Although the undeprovision in the accounts made the Court’s task of calculating damages significantly complicated, it determined the damages flowing from such error exceeded £2.8 million. The sellers’ liability under the SPA was limited to the purchase price of £2.3 million. Hence, the Court discovered that the Buyer’s claim succeeded in the amount of the full purchase price, which means the Buyer was eligible to recovering the full purchase price.
It is worth mentioning that the Court revealed that the sellers’ limit of liability was not reduced by the de minimal threshold. The Court verified and discovered that the Buyer was not eligible to the first £500,000 of a claim as a result of the minimal threshold, but it was eligible to recover the remainder of the claim up to an amount equal to the seller’s limit of liability.
(2) It was found on the facts of the case that the bad debt in question had been fairly disclosed to the Buyer, and therefore this claim was dismissed. The SPA standard for fair disclosure was that a matter be “fairly disclosed … (with sufficient details to identify the nature and scope of the matter disclosed)”.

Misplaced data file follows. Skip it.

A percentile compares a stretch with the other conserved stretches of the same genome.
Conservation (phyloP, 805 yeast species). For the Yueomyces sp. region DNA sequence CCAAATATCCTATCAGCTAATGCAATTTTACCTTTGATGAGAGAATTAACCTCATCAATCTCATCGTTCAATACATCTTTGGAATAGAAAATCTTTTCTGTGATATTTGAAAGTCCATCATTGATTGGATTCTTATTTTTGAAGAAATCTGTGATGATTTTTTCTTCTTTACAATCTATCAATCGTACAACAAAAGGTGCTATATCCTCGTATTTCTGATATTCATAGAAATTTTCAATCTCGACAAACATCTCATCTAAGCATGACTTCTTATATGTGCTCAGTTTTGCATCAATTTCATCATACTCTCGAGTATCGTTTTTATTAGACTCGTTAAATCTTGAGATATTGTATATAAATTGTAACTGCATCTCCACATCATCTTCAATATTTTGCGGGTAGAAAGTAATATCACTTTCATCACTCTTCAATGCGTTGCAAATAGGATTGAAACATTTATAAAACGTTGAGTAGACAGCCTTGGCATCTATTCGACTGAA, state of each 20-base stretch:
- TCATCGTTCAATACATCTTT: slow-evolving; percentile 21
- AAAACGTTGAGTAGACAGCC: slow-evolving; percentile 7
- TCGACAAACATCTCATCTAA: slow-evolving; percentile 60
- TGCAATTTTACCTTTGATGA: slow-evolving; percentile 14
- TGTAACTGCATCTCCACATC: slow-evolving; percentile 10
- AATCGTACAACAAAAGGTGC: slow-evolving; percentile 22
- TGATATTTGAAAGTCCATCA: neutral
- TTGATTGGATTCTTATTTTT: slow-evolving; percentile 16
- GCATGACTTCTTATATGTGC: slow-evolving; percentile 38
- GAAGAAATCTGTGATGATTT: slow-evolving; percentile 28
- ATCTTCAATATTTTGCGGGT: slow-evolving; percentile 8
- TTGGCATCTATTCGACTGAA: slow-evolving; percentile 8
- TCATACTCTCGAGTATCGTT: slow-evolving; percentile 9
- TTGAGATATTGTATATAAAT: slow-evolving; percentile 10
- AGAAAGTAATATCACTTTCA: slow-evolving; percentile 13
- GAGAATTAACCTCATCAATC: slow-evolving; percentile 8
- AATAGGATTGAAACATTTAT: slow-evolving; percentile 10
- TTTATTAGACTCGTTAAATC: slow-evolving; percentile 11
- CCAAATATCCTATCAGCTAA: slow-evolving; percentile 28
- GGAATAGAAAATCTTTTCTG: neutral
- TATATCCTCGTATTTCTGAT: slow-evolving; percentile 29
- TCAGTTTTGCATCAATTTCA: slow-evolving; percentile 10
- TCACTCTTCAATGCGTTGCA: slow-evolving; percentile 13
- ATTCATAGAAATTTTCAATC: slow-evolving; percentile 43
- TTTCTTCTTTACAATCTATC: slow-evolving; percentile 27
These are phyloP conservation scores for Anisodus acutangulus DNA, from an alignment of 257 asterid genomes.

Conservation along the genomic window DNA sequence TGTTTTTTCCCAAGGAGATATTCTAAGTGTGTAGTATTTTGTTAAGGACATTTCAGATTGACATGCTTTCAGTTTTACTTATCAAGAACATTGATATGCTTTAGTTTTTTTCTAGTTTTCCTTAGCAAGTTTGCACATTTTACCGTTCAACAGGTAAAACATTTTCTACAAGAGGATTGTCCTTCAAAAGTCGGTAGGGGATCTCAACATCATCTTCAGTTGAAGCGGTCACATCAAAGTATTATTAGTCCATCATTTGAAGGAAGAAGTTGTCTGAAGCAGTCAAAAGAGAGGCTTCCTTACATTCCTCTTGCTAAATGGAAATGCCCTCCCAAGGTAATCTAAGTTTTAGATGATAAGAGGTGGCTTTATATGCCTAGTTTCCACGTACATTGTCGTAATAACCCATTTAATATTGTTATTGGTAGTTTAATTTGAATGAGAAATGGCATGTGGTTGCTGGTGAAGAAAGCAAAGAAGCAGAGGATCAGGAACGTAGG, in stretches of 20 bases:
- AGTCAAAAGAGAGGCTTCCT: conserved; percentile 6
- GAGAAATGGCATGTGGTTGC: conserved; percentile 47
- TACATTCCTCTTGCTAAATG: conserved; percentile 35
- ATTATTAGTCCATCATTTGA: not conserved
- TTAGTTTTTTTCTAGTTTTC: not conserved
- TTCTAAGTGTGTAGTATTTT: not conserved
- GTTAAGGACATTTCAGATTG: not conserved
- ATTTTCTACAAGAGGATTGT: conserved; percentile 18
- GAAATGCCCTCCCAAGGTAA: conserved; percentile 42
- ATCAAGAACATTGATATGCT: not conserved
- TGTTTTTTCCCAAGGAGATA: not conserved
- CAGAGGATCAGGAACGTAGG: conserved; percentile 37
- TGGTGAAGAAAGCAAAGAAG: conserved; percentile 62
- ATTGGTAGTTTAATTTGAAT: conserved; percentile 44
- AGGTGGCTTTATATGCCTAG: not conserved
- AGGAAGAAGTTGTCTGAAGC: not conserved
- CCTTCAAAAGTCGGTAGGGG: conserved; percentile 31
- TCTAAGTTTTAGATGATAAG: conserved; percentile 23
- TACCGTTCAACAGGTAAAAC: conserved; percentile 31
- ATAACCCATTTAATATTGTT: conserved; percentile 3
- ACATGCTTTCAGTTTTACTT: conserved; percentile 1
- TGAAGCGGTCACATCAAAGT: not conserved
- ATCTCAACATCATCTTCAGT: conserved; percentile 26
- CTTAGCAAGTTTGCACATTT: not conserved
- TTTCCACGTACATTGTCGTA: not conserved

In this case the disclosure letter delivered by the sellers stated the relevant bad debt provision represented only one-half of the amount outstanding, adding “that does not mean the other half is considered recoverable”.
There was also general disclosure of all communications between the transacting parties and their advisers. Email correspondence between the parties showed the financial controller of Motorplus stating that “it’s likely the remaining balance will be written off”, and also showed the Buyer’s finance director seeking a reduction in the consideration by way of response.
Though it was recognised that general disclosure of all communications between the sellers and the buyers is quite unusual in typical transactions, the Court found that the standard of fair disclosure was clearly met as evidenced by the disclosed correspondence in this instance.
(3) This claim was dismissed because the only notice of claim served in respect of this claim by the cut-off date had failed to “summarise the nature” of the claim.